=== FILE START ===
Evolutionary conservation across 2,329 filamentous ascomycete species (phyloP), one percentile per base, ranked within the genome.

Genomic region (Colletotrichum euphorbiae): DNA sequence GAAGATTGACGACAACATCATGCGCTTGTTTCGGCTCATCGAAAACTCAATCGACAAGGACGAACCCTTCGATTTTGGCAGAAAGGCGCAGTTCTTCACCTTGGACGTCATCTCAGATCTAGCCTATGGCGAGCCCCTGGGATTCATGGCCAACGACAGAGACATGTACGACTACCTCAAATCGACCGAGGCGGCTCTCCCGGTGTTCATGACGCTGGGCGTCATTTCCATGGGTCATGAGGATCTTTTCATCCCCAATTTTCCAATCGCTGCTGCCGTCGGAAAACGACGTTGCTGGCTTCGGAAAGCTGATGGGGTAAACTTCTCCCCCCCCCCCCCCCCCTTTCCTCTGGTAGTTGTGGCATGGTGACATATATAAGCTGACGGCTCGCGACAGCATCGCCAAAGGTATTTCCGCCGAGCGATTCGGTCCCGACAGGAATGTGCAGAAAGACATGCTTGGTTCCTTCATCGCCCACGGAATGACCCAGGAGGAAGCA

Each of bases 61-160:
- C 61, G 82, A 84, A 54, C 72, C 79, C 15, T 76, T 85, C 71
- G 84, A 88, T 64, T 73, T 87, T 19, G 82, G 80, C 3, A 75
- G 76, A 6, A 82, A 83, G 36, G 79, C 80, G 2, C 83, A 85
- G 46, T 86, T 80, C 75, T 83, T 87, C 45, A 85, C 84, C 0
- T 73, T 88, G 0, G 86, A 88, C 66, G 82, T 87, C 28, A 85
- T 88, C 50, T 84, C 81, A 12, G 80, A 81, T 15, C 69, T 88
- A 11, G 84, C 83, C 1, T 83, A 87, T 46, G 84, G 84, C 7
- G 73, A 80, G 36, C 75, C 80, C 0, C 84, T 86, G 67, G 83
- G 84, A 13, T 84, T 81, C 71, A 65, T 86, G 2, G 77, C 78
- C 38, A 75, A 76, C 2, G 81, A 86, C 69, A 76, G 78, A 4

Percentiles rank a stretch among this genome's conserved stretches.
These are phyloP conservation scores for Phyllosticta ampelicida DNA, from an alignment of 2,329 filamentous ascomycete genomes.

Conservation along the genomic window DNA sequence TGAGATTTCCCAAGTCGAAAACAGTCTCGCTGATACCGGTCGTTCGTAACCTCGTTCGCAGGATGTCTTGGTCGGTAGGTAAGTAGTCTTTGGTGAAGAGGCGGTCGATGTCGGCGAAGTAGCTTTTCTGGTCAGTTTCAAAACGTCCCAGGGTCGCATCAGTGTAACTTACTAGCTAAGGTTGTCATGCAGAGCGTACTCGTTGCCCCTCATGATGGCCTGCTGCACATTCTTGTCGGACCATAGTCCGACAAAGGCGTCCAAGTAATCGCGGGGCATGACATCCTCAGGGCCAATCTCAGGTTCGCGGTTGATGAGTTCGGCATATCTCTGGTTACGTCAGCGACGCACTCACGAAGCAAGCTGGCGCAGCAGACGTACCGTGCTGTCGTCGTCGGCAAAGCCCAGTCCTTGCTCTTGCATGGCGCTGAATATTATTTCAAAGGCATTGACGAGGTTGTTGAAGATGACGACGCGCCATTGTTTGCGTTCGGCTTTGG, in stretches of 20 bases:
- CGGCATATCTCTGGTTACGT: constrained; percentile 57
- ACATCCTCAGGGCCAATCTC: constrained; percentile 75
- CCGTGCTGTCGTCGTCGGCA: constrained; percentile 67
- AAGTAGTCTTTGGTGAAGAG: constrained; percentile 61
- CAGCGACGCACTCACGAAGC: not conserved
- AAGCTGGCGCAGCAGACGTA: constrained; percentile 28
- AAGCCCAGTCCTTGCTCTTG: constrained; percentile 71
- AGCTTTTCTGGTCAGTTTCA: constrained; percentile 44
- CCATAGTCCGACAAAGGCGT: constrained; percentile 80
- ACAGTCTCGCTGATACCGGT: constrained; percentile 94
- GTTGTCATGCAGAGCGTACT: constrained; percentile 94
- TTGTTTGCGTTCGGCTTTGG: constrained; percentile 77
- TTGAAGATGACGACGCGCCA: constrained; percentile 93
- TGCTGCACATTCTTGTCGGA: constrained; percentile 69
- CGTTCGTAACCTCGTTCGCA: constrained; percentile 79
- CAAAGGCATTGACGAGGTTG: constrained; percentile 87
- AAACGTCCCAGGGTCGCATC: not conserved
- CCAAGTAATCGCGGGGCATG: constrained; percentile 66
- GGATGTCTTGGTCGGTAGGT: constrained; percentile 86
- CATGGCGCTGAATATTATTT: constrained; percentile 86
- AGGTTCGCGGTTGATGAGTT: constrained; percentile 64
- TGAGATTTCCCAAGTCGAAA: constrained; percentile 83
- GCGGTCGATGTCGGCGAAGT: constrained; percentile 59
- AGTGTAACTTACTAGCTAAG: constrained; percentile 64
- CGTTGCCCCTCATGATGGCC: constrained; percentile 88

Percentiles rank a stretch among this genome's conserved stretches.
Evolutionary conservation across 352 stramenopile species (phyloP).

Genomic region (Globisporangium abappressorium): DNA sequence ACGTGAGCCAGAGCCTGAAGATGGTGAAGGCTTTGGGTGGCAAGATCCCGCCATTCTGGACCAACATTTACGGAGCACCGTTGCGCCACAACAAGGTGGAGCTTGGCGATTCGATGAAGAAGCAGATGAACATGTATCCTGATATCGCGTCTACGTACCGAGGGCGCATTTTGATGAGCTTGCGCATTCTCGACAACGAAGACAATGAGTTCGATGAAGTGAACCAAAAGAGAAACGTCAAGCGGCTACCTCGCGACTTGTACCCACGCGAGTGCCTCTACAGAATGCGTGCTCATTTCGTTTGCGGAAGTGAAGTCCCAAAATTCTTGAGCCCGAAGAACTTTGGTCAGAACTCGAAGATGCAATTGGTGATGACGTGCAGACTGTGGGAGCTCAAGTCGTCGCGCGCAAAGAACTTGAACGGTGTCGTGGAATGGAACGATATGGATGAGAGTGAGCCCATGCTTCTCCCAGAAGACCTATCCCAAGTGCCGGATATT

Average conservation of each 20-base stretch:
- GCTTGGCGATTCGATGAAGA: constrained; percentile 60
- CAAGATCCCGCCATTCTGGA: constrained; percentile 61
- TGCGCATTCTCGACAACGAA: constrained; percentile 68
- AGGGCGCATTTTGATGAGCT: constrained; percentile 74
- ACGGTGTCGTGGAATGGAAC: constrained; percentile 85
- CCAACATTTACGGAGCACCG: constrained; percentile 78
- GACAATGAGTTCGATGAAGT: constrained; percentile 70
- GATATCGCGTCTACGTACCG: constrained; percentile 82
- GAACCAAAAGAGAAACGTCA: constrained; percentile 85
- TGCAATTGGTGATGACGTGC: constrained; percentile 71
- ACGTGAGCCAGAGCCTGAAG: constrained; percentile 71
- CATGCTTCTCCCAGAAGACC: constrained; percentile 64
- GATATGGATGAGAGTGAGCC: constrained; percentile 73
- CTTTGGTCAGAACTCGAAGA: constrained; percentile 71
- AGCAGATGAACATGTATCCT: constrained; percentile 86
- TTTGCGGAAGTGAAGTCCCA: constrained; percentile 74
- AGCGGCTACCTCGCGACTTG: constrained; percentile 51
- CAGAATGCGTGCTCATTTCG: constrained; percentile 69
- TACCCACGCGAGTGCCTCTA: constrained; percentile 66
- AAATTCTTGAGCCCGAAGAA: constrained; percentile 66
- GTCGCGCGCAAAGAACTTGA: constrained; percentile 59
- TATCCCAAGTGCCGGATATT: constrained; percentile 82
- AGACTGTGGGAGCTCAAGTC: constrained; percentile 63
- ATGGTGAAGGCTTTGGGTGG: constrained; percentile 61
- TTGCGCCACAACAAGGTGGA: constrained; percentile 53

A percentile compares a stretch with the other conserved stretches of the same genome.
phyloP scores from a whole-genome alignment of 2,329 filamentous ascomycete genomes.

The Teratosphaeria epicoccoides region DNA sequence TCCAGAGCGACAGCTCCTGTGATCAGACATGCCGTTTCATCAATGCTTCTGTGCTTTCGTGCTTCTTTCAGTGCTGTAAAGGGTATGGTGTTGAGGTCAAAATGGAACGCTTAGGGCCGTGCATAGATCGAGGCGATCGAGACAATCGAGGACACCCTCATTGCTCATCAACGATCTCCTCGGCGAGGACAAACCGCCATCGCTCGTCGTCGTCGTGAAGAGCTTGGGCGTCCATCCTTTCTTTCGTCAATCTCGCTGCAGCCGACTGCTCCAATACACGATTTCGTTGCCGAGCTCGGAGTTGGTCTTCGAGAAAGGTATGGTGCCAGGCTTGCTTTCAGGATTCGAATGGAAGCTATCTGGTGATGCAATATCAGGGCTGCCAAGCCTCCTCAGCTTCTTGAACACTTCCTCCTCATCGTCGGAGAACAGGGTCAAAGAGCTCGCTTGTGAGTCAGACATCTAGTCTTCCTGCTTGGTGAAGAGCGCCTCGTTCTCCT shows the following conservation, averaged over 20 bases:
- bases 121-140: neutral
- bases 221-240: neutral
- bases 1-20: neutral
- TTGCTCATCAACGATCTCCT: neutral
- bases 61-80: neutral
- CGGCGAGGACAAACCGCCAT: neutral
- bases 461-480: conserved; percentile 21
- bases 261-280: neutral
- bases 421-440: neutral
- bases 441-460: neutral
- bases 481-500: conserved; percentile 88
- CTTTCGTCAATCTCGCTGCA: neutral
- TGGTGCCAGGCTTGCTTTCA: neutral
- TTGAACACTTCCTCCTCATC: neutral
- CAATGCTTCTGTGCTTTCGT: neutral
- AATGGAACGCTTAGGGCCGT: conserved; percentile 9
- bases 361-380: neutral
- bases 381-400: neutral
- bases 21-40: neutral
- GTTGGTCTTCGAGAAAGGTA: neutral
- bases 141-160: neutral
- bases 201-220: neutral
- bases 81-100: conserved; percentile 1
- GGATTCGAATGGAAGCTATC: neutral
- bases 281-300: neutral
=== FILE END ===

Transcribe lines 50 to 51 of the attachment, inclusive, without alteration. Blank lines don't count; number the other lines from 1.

- ACGGTGTCGTGGAATGGAAC: constrained; percentile 85
- CCAACATTTACGGAGCACCG: constrained; percentile 78